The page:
The U.S. Conference of Mayors released their 31st survey on homelessness and hunger on Wednesday. The report shows that many cities have seen an uptick in the numbers of people without a place to live or enough to eat. Many city officials expect requests for shelter and food to increase in further during 2014.
The report is based on responses to survey questions by officials of the twenty five cities that are members of the Conference’s task force on hunger and homelessness. California is represented on the task force and in the survey, by San Francisco, Los Angeles and Santa Barbara, whose mayor; Barbara Schneider co-chairs the task force and was one of the city leaders earlier this week on a conference call with reporters to announce the survey findings.
“Our cities’ outlook for the year ahead is decidedly pessimistic,” said Schneider. “Of the 22 cities able to project demand for emergency food assistance, all but one expect these requests to increase [and] the biggest challenge the cities would face in addressing hunger would be “cuts in SNAP (Supplemental Nutrition Assistance Program) benefits being considered by Congress, and the inability of food assistance programs to meet the increased demand that would result.”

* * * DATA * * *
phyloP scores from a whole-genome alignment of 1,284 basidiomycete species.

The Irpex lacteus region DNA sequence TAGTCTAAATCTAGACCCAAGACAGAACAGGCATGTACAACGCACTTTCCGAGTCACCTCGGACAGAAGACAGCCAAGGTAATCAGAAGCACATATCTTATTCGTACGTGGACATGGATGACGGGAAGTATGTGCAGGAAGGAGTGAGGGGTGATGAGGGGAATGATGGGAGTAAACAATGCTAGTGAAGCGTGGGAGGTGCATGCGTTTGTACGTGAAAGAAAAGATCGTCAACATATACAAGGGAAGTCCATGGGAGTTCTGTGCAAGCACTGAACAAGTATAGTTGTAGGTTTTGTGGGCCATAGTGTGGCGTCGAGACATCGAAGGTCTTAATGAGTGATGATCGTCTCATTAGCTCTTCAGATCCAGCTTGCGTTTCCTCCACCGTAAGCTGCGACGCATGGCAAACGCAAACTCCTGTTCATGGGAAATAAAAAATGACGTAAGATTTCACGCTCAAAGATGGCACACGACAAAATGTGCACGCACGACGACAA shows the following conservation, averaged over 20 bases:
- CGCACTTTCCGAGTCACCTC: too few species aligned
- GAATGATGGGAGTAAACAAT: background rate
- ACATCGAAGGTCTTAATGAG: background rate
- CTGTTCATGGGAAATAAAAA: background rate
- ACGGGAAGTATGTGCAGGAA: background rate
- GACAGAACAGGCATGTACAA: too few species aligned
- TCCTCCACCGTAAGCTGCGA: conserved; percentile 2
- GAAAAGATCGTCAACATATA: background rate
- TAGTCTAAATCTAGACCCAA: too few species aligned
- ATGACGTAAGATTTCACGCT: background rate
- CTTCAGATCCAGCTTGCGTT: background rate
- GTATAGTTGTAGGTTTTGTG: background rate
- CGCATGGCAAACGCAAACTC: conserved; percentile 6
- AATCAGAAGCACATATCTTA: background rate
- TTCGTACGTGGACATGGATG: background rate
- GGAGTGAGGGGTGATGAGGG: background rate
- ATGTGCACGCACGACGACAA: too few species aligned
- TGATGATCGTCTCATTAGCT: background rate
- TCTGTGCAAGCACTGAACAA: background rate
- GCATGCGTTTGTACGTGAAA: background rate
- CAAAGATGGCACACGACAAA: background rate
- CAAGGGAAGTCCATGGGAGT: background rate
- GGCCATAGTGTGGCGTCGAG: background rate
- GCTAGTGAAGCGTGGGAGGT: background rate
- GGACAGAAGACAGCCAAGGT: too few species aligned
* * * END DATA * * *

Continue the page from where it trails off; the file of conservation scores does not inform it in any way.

On housing Schneider said that the survey found that 62 percent of the cities cited in the report expected to see resources for emergency shelters decrease over the next year, and 14 percent expected the decrease to be substantial.
While a report released in November by the U.S. Department of Housing and Urban Development found that overall homelessness has decreased in the U.S., that report also found that some communities, New York City and Los Angeles in particular still have very high rates of homelessness. According to the HUD report, nearly 20 percent of people experiencing homelessness were in either Los Angeles (nine percent of total or 53,798) or New York City (11 percent of total or 64,060). Los Angeles experienced the largest increase among major cities, reporting 11,445 more individuals living in homelessness (or 27 percent) in 2013 compared to 2012.
And the U.S. Department of Education released a report recently that found that last year the number of homeless students hit a record high.
While a preliminary budget agreement between the U.S. House of Representatives and the U.S. Senate was announced earlier in the week that could alleviate some of the prior and anticipated cuts for housing and food assistance, several mayors on the call said their resources depended on the final budget bill passed, which can change significantly from the draft bill.